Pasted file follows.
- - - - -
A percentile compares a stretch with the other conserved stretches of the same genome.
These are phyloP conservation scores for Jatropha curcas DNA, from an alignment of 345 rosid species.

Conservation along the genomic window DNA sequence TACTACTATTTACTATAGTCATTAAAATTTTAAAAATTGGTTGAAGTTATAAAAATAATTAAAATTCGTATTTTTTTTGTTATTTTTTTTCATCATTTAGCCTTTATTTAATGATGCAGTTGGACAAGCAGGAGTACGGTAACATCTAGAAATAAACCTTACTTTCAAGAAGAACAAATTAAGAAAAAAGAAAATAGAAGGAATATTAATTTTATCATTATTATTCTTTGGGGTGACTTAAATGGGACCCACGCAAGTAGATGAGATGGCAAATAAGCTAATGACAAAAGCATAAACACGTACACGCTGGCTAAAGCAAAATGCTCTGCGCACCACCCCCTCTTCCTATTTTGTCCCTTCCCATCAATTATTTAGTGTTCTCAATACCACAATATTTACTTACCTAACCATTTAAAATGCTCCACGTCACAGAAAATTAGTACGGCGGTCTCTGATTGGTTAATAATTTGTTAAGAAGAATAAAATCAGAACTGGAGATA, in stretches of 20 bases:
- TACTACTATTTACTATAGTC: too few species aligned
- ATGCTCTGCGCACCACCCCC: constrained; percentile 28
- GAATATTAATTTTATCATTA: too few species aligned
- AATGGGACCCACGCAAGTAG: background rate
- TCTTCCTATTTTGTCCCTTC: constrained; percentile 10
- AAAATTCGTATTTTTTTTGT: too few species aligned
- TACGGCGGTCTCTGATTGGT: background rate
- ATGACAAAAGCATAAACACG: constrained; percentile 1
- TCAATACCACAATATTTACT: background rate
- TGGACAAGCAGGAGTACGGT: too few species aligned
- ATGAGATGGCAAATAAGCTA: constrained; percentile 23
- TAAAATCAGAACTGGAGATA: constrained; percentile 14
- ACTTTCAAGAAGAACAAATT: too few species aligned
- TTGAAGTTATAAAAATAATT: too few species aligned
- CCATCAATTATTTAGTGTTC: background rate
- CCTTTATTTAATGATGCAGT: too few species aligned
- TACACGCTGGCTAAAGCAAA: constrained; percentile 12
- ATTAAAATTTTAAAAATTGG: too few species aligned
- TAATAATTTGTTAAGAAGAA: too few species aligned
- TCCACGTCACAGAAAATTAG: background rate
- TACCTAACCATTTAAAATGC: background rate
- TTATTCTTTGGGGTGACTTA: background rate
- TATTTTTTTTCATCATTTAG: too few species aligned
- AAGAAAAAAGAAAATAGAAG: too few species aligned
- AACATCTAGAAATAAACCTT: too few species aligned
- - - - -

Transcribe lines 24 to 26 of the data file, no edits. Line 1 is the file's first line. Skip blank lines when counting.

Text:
- TACCTAACCATTTAAAATGC: background rate
- TTATTCTTTGGGGTGACTTA: background rate
- TATTTTTTTTCATCATTTAG: too few species aligned